Tag Archives: chicks

Mail Order Chicks

sketch of young chicken

"Mail Order Chick", mixed media by Kerry McFall

Tracy’s maill order chicks arrived about 10 days ago – talk about modern day miracles!  The post office calls her as soon as they’re in town, and there they are in their little shipping box, all cozy and warm and intact.  She does her Chicken Lady magic to be sure they aren’t dying of thirst and/or constipated, puts them in their new cardboard box home with special feeders and lights, and they begin their little Dance of New Life.  They cheep indignantly for no apparent reason, they peck at invisible things.  They scurry about in a panic when a camera invades their space.  They fall asleep standing up, and s-l-o-w-l-y tip over onto their beaks… it’s a hoot!

I drew this one from my photo taken when they were just past the fluffy stage and not quite into the Ugly Pinfeathers Stage, although you can see by her tail that it’s almost Pinfeather Time.  She still has remnants of the little “egg tooth” on top of her beak.  I’ll have to ask Tracy what breed this is – I call them Chipmunk Chickens, but I’m pretty sure the real name is something vaguely Welsh or British like Easter Egg Orphington or Buff Barred Linkhamshire.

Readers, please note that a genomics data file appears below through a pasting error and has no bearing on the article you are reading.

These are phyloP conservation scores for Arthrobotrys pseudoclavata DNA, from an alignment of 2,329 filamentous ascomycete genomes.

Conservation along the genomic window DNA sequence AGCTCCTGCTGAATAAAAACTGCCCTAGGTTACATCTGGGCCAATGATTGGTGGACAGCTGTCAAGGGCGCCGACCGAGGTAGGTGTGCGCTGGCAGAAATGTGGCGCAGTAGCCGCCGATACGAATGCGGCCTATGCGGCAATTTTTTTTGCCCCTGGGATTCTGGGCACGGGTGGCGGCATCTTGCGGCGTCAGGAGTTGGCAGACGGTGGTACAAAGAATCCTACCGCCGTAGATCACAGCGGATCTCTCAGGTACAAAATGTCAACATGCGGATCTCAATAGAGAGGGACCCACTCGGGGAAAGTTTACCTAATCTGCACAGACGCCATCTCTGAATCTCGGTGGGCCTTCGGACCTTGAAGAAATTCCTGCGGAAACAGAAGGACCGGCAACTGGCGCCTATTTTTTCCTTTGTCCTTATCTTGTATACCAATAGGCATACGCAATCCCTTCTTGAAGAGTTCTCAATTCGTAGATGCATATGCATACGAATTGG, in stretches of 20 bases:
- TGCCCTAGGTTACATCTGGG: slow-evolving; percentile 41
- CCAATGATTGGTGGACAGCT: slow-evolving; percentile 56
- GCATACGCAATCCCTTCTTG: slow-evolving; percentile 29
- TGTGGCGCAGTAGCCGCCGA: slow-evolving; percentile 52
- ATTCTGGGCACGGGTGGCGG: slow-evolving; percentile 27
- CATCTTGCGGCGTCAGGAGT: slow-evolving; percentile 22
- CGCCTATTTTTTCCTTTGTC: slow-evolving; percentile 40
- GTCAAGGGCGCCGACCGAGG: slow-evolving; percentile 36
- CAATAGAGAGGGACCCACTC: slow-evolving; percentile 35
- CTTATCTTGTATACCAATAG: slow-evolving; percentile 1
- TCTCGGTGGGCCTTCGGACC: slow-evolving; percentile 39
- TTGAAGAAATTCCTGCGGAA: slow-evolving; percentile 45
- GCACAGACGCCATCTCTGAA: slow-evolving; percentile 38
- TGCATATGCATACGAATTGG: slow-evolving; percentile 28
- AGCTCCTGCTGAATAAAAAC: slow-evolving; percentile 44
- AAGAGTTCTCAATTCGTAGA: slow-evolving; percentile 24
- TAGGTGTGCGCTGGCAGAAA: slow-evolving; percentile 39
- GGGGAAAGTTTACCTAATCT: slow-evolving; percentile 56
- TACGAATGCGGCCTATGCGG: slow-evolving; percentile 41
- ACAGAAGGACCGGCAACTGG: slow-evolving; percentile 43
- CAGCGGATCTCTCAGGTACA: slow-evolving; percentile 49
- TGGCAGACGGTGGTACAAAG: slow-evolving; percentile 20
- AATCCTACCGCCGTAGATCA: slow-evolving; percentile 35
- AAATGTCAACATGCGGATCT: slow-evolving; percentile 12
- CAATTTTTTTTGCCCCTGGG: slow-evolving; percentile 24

When she grows up, this chick will be moved to Tracy’s backyard, where she will reside in sumptuous luxury in the Palais des Poulets – that’s French for Chicken Palace.  I’m sure their coop is without equal in the world of Backyard Chickendom.  I’ll have sketch it one of these days!

The quilt analogy in the background is reminiscent of some of my very early chicken-related art, which you can see in my Gallery of Works.  I didn’t realize how close the colors were to those pieces until I just now looked up the link.  Odd.


sketch of chicks

"Do you think we should eat this stuff or not?"

I think it is one of the wonders of our time that you can order chicks from Back East, and they arrive in the mail alive and cheeping!  And adorable.  My favorites were the ones who looked like chipmunks, stripes starting at their eyeline and going all the way down their fuzzy backs.

Lesson from this sketch: just like baby people, baby chickens do not come with necks.  I didn’t get the head close enough to the body… next time!